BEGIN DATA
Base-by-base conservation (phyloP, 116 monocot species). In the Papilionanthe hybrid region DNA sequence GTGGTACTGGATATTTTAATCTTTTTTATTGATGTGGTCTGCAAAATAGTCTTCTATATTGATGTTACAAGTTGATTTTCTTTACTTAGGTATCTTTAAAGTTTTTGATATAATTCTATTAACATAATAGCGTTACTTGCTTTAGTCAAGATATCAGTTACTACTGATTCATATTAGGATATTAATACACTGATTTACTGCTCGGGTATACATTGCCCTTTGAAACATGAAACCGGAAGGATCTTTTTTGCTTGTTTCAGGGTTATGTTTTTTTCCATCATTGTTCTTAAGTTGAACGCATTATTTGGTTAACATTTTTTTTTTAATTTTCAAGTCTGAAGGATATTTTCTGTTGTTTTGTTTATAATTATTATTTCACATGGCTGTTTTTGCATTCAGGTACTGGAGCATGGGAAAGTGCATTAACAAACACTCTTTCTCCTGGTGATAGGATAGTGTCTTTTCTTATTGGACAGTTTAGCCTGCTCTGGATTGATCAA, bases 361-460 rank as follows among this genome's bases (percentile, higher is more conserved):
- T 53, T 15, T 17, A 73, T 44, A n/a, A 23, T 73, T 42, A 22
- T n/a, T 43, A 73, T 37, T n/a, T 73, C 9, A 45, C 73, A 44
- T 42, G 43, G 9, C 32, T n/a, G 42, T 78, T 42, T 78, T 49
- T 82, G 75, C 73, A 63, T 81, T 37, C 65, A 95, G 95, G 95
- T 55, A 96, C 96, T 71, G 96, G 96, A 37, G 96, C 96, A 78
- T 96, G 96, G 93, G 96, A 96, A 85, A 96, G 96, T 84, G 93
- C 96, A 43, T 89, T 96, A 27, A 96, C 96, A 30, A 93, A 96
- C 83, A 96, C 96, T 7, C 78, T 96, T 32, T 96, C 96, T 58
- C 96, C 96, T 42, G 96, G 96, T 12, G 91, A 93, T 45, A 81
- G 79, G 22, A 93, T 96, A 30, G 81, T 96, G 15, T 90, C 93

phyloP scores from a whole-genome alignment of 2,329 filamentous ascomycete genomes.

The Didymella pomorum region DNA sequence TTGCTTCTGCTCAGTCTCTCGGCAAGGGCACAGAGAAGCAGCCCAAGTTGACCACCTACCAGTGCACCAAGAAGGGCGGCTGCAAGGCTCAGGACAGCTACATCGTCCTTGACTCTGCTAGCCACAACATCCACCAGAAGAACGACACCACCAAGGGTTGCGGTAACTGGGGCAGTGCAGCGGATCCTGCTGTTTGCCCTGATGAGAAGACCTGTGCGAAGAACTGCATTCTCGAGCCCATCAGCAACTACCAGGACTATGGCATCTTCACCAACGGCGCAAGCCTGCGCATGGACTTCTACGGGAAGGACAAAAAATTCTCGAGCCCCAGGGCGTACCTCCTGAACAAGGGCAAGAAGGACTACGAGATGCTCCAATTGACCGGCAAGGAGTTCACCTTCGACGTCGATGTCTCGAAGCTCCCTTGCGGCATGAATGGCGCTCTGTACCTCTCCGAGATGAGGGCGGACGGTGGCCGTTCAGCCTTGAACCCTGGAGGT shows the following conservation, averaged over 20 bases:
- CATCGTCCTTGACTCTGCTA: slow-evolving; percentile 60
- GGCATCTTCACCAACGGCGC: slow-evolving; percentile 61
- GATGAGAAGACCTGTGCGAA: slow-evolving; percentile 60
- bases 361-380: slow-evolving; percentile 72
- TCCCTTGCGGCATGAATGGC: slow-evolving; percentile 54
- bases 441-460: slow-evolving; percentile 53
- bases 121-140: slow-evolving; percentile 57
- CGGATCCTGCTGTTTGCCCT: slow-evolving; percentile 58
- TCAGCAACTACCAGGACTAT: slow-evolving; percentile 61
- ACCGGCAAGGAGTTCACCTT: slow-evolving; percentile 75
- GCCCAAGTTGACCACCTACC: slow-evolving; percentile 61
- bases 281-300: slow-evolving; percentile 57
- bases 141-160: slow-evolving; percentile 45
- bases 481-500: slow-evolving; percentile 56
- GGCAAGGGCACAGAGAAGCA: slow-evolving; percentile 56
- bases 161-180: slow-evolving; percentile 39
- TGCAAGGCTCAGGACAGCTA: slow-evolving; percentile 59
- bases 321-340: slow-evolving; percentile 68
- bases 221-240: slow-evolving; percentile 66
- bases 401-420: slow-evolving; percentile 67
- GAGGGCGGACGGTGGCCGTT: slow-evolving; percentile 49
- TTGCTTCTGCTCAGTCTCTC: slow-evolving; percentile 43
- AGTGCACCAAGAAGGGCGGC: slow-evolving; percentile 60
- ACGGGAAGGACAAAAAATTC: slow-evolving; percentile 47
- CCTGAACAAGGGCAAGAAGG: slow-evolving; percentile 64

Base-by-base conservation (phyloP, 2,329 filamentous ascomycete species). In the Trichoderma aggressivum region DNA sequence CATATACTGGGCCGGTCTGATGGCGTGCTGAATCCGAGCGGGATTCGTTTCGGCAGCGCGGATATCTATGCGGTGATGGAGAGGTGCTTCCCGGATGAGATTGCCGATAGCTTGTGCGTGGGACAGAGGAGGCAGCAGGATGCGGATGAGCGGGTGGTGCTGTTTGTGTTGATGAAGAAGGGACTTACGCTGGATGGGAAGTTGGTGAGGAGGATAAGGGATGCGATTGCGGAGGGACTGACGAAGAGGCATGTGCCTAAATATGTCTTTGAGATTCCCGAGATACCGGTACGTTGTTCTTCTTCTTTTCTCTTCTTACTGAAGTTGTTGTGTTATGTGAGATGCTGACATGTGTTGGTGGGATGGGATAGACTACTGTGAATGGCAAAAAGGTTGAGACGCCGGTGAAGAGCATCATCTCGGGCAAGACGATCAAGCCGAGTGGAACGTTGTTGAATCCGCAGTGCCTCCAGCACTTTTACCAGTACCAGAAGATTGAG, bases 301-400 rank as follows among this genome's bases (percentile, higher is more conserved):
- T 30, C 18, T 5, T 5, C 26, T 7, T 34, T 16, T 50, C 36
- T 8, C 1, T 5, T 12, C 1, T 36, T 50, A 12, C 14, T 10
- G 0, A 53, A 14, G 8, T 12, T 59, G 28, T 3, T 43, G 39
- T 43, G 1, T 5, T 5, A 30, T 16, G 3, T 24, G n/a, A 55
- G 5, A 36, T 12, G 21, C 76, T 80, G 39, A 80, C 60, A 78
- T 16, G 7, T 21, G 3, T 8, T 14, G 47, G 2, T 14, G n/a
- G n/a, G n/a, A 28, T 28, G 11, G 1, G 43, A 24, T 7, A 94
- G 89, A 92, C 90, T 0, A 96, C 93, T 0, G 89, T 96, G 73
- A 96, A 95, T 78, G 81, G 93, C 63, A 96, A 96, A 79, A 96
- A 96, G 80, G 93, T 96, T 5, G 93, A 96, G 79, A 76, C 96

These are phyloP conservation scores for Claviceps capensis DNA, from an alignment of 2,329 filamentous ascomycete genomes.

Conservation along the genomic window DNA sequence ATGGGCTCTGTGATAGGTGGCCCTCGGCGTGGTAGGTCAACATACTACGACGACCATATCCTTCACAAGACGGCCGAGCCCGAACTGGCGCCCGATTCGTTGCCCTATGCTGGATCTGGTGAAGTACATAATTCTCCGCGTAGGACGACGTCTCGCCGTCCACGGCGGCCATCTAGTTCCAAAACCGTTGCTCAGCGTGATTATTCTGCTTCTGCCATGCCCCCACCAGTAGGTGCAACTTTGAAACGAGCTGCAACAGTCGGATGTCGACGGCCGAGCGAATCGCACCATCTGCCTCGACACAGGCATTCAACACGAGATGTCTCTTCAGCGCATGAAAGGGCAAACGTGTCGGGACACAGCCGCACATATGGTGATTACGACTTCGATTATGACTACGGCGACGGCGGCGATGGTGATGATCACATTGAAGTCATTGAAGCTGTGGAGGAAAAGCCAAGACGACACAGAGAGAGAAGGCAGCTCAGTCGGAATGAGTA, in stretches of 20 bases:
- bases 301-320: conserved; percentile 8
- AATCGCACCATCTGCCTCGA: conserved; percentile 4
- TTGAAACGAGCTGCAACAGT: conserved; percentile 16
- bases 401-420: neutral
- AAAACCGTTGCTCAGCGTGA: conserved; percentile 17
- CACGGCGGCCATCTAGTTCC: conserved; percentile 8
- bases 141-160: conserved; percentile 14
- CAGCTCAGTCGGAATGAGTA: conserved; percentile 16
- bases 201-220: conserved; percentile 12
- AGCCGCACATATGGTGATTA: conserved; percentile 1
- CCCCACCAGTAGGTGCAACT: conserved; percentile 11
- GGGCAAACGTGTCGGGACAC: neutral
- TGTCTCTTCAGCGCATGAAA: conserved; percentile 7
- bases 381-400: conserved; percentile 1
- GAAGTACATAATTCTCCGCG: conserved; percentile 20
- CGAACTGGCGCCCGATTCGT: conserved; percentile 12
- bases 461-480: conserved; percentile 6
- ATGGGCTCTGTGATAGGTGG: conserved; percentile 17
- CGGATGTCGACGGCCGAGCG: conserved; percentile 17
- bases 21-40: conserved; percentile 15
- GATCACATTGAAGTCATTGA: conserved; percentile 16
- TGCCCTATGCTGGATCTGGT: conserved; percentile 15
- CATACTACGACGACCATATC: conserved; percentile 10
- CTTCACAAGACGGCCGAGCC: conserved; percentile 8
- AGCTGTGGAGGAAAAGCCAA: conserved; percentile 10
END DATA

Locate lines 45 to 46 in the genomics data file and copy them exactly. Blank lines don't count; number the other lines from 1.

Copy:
- T 16, G 7, T 21, G 3, T 8, T 14, G 47, G 2, T 14, G n/a
- G n/a, G n/a, A 28, T 28, G 11, G 1, G 43, A 24, T 7, A 94